My parent’s endless hard work is what enabled me to go to college. This was an extremely important achievement for them as I was the first in my family to do so. I went to Parsons School of Design, which allowed me to embark on a long and successful career in the world of marketing and communications. I believe my family’s work ethic and motivation is a common feature among immigrants. The evidence supports this belief. According to a 2017 report by New American Economy, immigrants working both high and low-skilled jobs are 15.7% more likely to work “off” hours (very late in the evening or very early in the morning) and 25.2% more likely to cover weekend shifts than American-born workers of comparable educational, family and geographical backgrounds. The same is true for DACA recipients. According to the survey conducted by the Center for American Progress a massive 97% of all respondents reported being employed or enrolled in school.
Ironically, for the past decade I have worked at New York City’s Tenement Museum, which is dedicated to telling the story of American immigration through the personal accounts of immigrant families who lived in New York’s Lower East Side. I reflect daily on the parallels the museum draws between immigrants who arrived here in the mid-19th century and my family’s personal experience of adjusting to a new culture and language and building a new life from virtually nothing. I am now finding myself doing the same with the stories of Dreamers and their families. My parents often talked about what life would have been like if we never left Cuba. Like countless other immigrants throughout US history, they never forgot the opportunity that America provided in a time of great need.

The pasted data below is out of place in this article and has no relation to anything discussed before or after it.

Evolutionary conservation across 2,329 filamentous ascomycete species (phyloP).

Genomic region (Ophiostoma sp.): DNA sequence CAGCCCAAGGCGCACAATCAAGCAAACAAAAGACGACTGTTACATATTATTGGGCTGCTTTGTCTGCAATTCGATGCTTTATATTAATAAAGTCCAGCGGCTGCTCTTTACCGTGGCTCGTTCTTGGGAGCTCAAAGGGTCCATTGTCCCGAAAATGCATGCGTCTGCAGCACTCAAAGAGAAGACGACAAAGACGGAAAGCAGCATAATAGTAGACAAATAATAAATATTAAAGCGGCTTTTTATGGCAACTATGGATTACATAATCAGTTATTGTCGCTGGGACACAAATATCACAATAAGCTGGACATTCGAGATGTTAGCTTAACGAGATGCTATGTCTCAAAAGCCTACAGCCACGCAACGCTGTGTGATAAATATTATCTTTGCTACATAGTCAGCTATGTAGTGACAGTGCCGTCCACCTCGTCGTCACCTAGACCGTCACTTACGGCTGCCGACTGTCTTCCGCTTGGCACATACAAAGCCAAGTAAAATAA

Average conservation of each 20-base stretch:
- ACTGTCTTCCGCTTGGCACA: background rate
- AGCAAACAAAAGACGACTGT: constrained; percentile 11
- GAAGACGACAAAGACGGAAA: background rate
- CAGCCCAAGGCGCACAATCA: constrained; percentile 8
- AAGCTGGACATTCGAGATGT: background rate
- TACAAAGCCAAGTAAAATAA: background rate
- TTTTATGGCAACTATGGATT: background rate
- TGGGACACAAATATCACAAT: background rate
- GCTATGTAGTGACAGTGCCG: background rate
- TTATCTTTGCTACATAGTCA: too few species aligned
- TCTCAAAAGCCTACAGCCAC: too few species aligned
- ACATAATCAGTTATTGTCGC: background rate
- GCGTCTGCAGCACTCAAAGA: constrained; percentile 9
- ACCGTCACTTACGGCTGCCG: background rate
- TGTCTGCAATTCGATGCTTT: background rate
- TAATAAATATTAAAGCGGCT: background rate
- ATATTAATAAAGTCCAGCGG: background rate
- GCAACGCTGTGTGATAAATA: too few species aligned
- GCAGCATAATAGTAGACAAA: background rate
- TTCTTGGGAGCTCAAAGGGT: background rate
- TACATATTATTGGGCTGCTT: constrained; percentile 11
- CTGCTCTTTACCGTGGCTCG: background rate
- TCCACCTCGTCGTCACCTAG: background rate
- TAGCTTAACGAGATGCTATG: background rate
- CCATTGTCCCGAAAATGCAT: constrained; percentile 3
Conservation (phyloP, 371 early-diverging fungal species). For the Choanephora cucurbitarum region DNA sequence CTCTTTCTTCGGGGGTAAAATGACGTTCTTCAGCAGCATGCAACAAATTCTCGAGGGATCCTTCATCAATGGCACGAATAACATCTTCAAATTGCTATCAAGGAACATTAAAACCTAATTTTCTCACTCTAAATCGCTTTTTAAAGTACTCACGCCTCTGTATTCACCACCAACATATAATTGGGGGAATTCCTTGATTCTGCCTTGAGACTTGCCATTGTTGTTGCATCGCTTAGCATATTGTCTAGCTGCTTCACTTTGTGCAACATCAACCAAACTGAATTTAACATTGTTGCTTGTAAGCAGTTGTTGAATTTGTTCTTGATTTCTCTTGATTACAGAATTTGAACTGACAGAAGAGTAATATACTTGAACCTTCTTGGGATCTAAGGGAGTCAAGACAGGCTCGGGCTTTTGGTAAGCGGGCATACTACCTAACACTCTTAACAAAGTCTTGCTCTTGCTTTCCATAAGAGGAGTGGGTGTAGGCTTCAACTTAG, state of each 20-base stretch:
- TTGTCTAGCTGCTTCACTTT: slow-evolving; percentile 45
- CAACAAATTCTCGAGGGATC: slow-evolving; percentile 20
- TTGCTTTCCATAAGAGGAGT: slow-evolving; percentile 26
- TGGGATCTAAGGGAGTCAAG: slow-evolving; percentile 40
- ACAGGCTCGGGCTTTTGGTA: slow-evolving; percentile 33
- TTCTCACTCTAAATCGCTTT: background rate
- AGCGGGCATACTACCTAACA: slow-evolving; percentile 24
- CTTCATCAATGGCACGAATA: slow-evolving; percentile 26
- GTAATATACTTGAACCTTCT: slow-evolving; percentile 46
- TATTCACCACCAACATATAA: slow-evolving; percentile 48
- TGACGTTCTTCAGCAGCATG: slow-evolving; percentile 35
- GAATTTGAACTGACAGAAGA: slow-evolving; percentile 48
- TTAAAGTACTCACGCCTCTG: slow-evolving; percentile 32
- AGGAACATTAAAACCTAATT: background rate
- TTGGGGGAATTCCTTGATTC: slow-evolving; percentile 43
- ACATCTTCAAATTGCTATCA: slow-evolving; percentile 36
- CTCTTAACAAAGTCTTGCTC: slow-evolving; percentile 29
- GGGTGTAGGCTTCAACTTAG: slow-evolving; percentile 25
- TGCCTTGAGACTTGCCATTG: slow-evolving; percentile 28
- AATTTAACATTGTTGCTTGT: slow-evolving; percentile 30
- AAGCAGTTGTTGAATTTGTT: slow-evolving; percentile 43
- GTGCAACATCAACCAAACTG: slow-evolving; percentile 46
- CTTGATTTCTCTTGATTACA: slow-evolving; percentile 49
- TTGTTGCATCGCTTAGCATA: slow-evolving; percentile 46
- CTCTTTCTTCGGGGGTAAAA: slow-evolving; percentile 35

Prior to last month’s government shutdown, US Senate Majority Leader Mitch McConnell tweeted a graphic that stated “Democrats have a choice to make” between DACA recipients and recipients of the Children’s Health Insurance Program (CHIP), treating the lives of the hundreds of thousands affected by both programs as bargaining chips. This callous framing blinds us to the realities of those whose futures are caught up in this political push and pull. From Blanca Morales, a DACA recipient whose parents worked tirelessly picking strawberries in California so she could focus on her studies and eventually attend Harvard Medical School, to Cristian Solano-Córdova, a Colorado resident whose parents carried him barefoot across the Mexican border through a drainage ditch so as not to alert border patrol when he, like me, was just three years old, so much is at stake for people whose lives have been reduced to a mere number.
As the Mar. 5 deadline approaches, it is impossible not to see myself in young people like Blanca and Cristian, and to reflect on the opportunities I had and the similar opportunities that they will lose should they become eligible for deportation. If the story of my family teaches us anything, it is that America is made stronger by welcoming immigrants, who are often enormously grateful for the opportunity America provides, becoming some of our most patriotic and accomplished citizens as a result.
My life is testimony to the United States’ incredible power to enable those it welcomes to think of themselves as only American. We must remember this power is not just an aspect of our country—it is entirely what it means to be an American.